Family-based immigration allows non-U.S. citizens to petition to become lawful permanent residents (green card holders). Family-based immigration is also one of the most common paths for obtaining a green card. The Immigration & Nationality Act (INA) offers a limited number of immigrant visas each year.
However, marriages end. When they do, many people have questions regarding how divorce impacts their visas or if they can file for divorce while they are in the application process. These are valid concerns. ZafiroLaw can answer these questions after we understand where you are in the immigration process and your marital situation. Today, we are going to explain how an Affidavit of Support is affected by divorce.
What is an Affidavit of Support?
If you are a U.S. citizen or a legal permanent resident, you can petition for your spouse to obtain a green card or permanent resident status. As the petitioner/ sponsor, the INA requires you to sign an Affidavit of Support (Form I-864). It is a legal contract between you and the U.S. government, and by signing it, you declare that you will financially support your spouse (or the person you are sponsoring). The sponsor must keep the spouse at 125% above the federal poverty level. This number drops to 100% if the sponsor is an active-duty military member.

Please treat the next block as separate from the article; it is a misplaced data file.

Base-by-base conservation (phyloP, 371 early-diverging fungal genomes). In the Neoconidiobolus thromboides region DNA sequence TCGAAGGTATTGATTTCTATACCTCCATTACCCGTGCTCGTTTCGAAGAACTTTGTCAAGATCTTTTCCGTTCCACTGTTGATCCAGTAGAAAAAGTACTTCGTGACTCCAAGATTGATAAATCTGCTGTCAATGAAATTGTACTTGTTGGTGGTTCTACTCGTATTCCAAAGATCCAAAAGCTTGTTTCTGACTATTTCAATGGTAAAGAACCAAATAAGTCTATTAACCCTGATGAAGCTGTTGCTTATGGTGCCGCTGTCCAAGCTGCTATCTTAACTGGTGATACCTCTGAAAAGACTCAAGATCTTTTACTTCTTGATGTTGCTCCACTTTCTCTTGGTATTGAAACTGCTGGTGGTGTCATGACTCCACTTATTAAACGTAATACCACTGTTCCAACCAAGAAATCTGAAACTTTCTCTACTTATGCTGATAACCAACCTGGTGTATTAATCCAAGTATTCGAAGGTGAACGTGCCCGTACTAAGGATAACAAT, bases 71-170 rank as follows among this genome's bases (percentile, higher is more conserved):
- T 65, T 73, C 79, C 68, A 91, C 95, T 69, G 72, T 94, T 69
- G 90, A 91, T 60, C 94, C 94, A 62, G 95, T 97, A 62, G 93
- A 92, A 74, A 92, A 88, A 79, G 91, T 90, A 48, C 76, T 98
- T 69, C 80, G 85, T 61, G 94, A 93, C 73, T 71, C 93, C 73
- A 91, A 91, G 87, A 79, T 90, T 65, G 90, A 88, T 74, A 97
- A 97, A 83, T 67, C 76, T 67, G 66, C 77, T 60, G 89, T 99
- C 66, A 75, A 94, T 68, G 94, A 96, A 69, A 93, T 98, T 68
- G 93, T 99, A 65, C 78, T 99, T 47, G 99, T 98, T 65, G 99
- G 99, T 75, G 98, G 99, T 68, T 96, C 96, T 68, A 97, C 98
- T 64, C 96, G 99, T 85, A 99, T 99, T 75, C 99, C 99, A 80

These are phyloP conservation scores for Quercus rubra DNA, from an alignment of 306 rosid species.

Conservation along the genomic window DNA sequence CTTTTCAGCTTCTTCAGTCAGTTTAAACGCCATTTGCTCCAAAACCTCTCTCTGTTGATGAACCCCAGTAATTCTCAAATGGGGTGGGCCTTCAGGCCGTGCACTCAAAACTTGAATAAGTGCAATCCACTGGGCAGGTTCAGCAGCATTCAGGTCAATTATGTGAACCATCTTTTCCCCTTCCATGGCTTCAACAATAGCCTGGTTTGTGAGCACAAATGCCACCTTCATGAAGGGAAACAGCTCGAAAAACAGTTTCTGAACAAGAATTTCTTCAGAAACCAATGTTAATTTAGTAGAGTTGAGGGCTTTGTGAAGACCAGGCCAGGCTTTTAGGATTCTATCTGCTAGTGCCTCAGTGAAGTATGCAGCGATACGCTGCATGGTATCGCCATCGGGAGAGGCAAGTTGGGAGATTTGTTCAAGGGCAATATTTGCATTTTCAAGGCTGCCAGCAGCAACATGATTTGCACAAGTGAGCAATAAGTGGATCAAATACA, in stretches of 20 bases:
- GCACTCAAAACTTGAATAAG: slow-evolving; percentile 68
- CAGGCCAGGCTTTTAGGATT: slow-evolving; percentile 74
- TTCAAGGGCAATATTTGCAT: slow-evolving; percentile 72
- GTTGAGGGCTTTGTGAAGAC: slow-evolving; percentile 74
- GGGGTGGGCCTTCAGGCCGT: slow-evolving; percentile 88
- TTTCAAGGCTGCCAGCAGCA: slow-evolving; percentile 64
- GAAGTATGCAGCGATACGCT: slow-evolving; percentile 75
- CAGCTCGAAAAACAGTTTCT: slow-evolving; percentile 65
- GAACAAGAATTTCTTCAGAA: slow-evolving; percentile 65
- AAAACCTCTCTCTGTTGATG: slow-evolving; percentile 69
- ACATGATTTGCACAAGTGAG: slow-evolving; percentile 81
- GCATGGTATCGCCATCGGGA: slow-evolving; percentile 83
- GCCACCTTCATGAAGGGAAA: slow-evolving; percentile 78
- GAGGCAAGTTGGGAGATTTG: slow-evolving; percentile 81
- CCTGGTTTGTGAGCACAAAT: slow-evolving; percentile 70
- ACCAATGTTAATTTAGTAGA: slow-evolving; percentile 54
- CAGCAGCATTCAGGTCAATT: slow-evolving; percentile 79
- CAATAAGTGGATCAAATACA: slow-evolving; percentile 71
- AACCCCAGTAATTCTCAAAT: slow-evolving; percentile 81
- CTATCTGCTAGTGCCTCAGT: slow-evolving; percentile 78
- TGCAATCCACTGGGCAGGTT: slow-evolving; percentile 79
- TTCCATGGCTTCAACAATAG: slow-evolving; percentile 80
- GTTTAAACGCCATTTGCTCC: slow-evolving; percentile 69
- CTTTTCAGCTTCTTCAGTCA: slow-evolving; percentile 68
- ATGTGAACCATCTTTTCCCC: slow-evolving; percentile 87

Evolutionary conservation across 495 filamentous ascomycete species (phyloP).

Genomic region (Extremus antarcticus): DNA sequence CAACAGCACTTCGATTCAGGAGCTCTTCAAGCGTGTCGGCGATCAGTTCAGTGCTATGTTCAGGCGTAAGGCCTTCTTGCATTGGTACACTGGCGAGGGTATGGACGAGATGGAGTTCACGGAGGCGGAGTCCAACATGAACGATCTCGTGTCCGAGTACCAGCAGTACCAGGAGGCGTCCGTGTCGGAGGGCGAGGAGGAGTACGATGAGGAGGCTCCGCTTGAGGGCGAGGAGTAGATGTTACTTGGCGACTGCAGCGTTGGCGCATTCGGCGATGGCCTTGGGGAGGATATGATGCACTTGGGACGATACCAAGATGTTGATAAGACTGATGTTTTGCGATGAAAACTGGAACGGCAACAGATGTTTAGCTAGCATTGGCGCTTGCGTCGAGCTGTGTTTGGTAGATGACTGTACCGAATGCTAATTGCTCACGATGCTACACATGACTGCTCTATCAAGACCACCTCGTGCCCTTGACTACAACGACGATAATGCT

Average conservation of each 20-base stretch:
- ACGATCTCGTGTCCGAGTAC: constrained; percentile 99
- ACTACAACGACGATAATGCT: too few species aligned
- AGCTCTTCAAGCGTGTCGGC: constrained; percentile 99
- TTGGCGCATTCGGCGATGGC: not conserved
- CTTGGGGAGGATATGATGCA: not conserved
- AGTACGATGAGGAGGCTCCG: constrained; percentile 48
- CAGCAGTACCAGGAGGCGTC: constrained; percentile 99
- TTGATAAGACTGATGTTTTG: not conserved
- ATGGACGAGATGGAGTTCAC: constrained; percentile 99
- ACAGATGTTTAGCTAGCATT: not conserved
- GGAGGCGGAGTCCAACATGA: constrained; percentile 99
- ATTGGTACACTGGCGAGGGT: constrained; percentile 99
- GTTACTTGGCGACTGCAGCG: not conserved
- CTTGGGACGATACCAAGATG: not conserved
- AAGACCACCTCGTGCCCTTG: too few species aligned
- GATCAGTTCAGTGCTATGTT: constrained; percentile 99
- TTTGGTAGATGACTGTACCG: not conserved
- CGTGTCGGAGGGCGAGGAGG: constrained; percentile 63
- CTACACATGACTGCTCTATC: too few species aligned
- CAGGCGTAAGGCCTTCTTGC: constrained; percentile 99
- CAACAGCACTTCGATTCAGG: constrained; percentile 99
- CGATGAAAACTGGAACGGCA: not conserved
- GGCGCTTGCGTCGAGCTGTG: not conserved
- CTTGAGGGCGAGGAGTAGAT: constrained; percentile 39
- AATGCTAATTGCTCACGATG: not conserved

Why does the INA require this? Because it guarantees that the government will not lose money if your spouse needs means-tested public benefits. These include:
- Supplemental Social Security Income
- Food stamps
If the government provides these, you are legally obligated to repay the government because you signed the Affidavit of Support which got triggered as soon as your spouse became a legal permanent resident.
What Happens If We Divorce?
A divorce doesn’t terminate your obligation. Currently, 125% of the federal poverty level equates to more than $15,500 annually for one person. You must also understand that these can be extremely difficult to get out of. However, there are a few scenarios in which you will no longer be required to provide this support to your spouse:
- Your spouse leaves the U.S. because they are no longer a lawful permanent resident
- They pass away
- They become a U.S. citizen
- They earn 10 years (40 quarters) of Social Security credits
Contact an Attorney Who Understands Family Law & Immigration
At ZafiroLaw, we are empathetic to the challenges that immigrants and non-immigrants face when coming to the United States. We have extensive experience handling matters that pertain to both immigration and family law. If you have any additional questions about how a divorce could impact your immigration status or need to speak to an attorney about the ramifications of signing an Affidavit of Support, contact ZafiroLaw to schedule your consultation.